As the author of the twenty-volume Rougon-Macquart series, Émile Zola enjoys a reputation as one of the greatest novelists of the 19th century: but his essays on painting, and in particular his early championing of Manet, mark him out also as one of the most significant art critics of the age. Zola’s Painters is the first book to explore the entirety of this body of work in its own right: some 150 texts written over thirty years. Robert Lethbridge, editor of the new Classiques Garnier edition of this corpus (two-thirds of which he unearthed himself from the newspapers in which they original appeared), now offers a radical reevaluation of Zola’s writing on contemporary artists. The novelist’s approval of the Impressionists, for example, must be seen in the light of an equal admiration for the Old Masters, which sits uneasily with Zola’s modernist credentials as they are celebrated by posterity.
Robert Lethbridge is a Life Fellow of Fitzwilliam College, Cambridge, and Emeritus Professor of French Language and Literature in the University of London. He is currently Hon. Professor at the University of St Andrews.
‘In Zola’s Painters, Lethbridge has condensed a detailed textual history of art criticism that ran through the novels and the hundreds of articles that constituted the literary and intellectual agenda Zola pursued. He has mastered the vast scholarship on the major artists, writers, and cultural figures of Zola’s times to provide a comprehensively informed analysis of the critical lens through which the writer viewed his contemporaries’ productions... His rigorous archival and textual investigation combines with an admirable ability to write clearly and convincingly about the complex aesthetic, social, political, and economic interchanges of the second half of nineteenth-century France.’ — Therese Dolan, Nineteenth-Century French Studies 51.3-4, Spring 2023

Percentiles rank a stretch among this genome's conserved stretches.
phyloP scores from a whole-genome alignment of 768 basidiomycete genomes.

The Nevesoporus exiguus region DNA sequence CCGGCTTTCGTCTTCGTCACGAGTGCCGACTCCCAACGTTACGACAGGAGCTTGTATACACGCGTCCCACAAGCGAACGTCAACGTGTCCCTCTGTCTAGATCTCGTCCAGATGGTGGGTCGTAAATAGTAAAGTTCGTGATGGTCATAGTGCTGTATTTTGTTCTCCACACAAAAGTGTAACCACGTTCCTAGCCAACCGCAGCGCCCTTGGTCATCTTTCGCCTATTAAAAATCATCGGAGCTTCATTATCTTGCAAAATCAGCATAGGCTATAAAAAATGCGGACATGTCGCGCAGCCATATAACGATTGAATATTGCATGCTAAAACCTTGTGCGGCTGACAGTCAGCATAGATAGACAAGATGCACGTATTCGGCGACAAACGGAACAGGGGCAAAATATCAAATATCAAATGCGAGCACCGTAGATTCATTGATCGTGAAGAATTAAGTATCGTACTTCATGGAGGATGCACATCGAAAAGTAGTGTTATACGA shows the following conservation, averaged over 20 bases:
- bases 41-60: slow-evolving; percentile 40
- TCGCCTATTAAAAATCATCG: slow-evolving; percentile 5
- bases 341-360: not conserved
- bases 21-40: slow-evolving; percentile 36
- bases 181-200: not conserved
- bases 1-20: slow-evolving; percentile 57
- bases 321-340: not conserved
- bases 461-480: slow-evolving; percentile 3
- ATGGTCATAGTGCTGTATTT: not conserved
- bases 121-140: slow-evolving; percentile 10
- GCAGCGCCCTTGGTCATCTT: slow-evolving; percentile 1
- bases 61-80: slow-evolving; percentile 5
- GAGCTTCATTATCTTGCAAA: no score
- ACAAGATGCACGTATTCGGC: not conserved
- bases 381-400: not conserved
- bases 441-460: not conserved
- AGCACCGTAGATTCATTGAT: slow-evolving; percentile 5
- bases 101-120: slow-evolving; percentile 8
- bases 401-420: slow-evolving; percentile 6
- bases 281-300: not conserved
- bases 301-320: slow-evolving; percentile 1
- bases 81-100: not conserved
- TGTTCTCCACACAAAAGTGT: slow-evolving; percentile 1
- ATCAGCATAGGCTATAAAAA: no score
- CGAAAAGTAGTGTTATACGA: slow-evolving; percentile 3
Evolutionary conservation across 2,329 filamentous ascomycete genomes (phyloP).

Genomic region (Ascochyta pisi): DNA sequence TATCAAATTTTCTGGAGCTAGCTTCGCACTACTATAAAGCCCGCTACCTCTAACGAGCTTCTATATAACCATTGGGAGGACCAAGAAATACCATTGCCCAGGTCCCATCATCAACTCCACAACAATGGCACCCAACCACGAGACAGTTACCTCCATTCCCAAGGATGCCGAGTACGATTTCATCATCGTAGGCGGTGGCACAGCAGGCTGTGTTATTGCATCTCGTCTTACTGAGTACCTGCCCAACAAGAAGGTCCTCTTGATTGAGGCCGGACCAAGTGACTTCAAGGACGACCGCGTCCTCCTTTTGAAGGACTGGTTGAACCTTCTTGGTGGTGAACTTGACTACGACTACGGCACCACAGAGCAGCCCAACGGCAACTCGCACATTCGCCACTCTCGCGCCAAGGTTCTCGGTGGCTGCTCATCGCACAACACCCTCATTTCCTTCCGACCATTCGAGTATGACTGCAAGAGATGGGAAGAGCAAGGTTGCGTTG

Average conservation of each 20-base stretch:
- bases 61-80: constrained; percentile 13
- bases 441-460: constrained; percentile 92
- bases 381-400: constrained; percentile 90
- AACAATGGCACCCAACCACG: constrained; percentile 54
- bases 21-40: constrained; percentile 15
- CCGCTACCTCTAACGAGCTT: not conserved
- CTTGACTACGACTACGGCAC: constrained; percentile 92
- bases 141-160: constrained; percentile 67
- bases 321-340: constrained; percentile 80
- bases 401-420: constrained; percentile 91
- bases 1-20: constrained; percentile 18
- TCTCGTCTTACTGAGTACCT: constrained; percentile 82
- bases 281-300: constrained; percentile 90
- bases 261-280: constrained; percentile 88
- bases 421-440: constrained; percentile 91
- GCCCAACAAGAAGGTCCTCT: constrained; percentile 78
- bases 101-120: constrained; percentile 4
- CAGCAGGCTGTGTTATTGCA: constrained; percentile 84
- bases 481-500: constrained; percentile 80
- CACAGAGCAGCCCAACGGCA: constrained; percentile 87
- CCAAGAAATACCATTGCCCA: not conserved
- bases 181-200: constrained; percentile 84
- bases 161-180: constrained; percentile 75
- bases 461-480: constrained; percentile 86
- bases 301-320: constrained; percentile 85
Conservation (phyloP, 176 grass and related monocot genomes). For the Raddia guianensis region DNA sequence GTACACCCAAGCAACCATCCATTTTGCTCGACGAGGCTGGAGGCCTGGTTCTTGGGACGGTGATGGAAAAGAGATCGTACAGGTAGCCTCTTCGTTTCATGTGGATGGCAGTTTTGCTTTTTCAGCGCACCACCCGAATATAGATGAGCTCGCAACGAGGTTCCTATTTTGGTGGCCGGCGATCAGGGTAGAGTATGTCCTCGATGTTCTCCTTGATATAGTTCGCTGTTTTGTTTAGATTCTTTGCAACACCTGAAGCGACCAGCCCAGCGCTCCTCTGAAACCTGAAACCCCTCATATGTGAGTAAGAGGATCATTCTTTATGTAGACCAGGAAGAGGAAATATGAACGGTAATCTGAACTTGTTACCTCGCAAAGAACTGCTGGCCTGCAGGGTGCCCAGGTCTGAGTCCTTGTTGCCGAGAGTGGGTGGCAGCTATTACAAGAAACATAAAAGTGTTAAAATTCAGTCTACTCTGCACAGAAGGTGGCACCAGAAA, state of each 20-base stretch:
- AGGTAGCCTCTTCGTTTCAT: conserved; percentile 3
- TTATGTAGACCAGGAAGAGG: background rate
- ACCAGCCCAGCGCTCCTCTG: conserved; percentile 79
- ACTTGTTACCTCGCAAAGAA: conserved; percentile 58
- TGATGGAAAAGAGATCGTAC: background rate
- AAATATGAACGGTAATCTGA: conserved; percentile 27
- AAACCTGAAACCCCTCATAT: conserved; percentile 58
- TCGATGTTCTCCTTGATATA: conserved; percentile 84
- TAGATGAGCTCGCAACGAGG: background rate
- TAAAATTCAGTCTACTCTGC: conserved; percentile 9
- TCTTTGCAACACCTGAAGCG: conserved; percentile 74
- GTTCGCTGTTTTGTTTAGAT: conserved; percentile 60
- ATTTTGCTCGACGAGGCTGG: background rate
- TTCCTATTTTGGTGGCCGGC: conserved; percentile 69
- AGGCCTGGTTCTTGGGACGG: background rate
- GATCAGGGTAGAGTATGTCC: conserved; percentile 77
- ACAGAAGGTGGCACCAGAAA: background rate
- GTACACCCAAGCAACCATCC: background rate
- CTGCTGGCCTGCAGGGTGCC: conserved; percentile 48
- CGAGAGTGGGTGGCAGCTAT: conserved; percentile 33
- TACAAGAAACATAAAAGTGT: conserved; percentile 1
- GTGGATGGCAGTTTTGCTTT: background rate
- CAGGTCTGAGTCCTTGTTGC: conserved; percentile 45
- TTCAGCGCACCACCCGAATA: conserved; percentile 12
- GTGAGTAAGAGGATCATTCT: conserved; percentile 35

‘Dans cette étude richement illustrée, où, parmi beaucoup d'autres, les reproductions des tableaux de Corot, Monet et Véronèse accompagnent et prolongent la perspective du texte, la démonstration s'emploie à décomposer le regard et le goût d'un écrivain qui, précisément, compose avec la peinture et ses maîtres : de portraits en paysages, de critiques en repentirs, à rebours de l'idée reçue d'un romancier à la culture visuelle limitée, insensible aux subtilités et aux techniques picturales, et écrivant lui-même au couteau voire à la truelle, se dessine sous la plume de Robert Lethbridge la figure d'un Zola fin connaisseur et amateur des arts, observateur attentif de l'expression et des délicatesses du tempérament artiste d'hier et d'aujourd'hui.’ — Marion Glaumaud-Carbonnier, Les Cahiers naturalistes 97, September 2023, 347-350
‘Zola’s importance as an art critic – his energetic commitment to naturalism as well as his detection of recidivism, his instinctive alliance with artists whose capacities he felt echoed his own – is forcefully assessed in this dense and valuable study.’ — Richard Thomson, Burlington Magazine 165, September 2023, 1042-43
‘Robert Lethbridge’s outstanding study of Zola’s painters brings together the many strands of the naturalist author’s complex engagement with the art and artists of the late nineteenth century. This compelling and persuasive narrative maps the politi- cal and aesthetic valences of the perennial dialogues, disputes, dramas, and doubts between Zola and his (erstwhile) friends, Cézanne, Manet, Monet, and others in the Impressionist circle.’ — Alexandra K. Wettlaufer, French Studies 2023 (full text online)
‘Zola’s Painters offers an excellent example of why scholarly work on the nineteenth century is so important: the myths and half-truths, as well as the political, social, and personal complexities which shaped the art and literature of the period and their reception, need to be fully interrogated, even if we are left with more intriguing questions than satisfying answers.’ — Claire Moran, Modern Language Review 118.4, October 2023, 624-25 (full text online)